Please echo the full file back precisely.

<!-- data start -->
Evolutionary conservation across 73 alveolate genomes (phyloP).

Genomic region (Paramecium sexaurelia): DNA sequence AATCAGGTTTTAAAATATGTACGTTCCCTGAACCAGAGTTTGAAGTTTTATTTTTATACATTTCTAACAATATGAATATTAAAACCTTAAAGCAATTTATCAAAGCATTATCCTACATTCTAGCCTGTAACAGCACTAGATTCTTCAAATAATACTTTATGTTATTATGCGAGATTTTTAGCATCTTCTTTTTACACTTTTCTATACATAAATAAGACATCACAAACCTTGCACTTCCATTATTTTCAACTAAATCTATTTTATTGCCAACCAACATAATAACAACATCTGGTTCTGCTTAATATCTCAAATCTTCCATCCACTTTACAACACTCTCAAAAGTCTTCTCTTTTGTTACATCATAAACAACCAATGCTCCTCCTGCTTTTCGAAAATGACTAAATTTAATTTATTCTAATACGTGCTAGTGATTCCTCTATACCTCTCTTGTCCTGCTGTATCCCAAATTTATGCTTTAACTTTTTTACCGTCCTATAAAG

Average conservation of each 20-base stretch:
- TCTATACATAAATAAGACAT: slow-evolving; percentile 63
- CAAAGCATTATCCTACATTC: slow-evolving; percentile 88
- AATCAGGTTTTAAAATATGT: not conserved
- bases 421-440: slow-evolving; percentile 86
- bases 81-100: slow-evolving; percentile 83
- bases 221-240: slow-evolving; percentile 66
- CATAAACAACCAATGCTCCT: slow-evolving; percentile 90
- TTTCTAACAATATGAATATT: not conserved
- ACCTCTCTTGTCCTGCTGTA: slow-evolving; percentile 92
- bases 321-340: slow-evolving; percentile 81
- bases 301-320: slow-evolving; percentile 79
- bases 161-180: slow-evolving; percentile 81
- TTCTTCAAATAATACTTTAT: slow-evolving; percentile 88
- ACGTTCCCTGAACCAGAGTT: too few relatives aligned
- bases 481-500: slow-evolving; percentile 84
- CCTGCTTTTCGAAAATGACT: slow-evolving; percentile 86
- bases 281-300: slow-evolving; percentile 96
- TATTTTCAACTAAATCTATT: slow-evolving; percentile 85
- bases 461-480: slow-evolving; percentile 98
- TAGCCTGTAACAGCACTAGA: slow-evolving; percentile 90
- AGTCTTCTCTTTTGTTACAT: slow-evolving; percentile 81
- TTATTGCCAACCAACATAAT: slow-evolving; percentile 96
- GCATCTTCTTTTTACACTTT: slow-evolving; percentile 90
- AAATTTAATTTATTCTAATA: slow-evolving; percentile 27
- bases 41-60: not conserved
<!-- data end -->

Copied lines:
Evolutionary conservation across 73 alveolate genomes (phyloP).

Genomic region (Paramecium sexaurelia): DNA sequence AATCAGGTTTTAAAATATGTACGTTCCCTGAACCAGAGTTTGAAGTTTTATTTTTATACATTTCTAACAATATGAATATTAAAACCTTAAAGCAATTTATCAAAGCATTATCCTACATTCTAGCCTGTAACAGCACTAGATTCTTCAAATAATACTTTATGTTATTATGCGAGATTTTTAGCATCTTCTTTTTACACTTTTCTATACATAAATAAGACATCACAAACCTTGCACTTCCATTATTTTCAACTAAATCTATTTTATTGCCAACCAACATAATAACAACATCTGGTTCTGCTTAATATCTCAAATCTTCCATCCACTTTACAACACTCTCAAAAGTCTTCTCTTTTGTTACATCATAAACAACCAATGCTCCTCCTGCTTTTCGAAAATGACTAAATTTAATTTATTCTAATACGTGCTAGTGATTCCTCTATACCTCTCTTGTCCTGCTGTATCCCAAATTTATGCTTTAACTTTTTTACCGTCCTATAAAG

Average conservation of each 20-base stretch:
- TCTATACATAAATAAGACAT: slow-evolving; percentile 63
- CAAAGCATTATCCTACATTC: slow-evolving; percentile 88
- AATCAGGTTTTAAAATATGT: not conserved
- bases 421-440: slow-evolving; percentile 86
- bases 81-100: slow-evolving; percentile 83
- bases 221-240: slow-evolving; percentile 66
- CATAAACAACCAATGCTCCT: slow-evolving; percentile 90
- TTTCTAACAATATGAATATT: not conserved
- ACCTCTCTTGTCCTGCTGTA: slow-evolving; percentile 92
- bases 321-340: slow-evolving; percentile 81
- bases 301-320: slow-evolving; percentile 79
- bases 161-180: slow-evolving; percentile 81
- TTCTTCAAATAATACTTTAT: slow-evolving; percentile 88
- ACGTTCCCTGAACCAGAGTT: too few relatives aligned
- bases 481-500: slow-evolving; percentile 84
- CCTGCTTTTCGAAAATGACT: slow-evolving; percentile 86
- bases 281-300: slow-evolving; percentile 96
- TATTTTCAACTAAATCTATT: slow-evolving; percentile 85
- bases 461-480: slow-evolving; percentile 98
- TAGCCTGTAACAGCACTAGA: slow-evolving; percentile 90
- AGTCTTCTCTTTTGTTACAT: slow-evolving; percentile 81
- TTATTGCCAACCAACATAAT: slow-evolving; percentile 96
- GCATCTTCTTTTTACACTTT: slow-evolving; percentile 90
- AAATTTAATTTATTCTAATA: slow-evolving; percentile 27
- bases 41-60: not conserved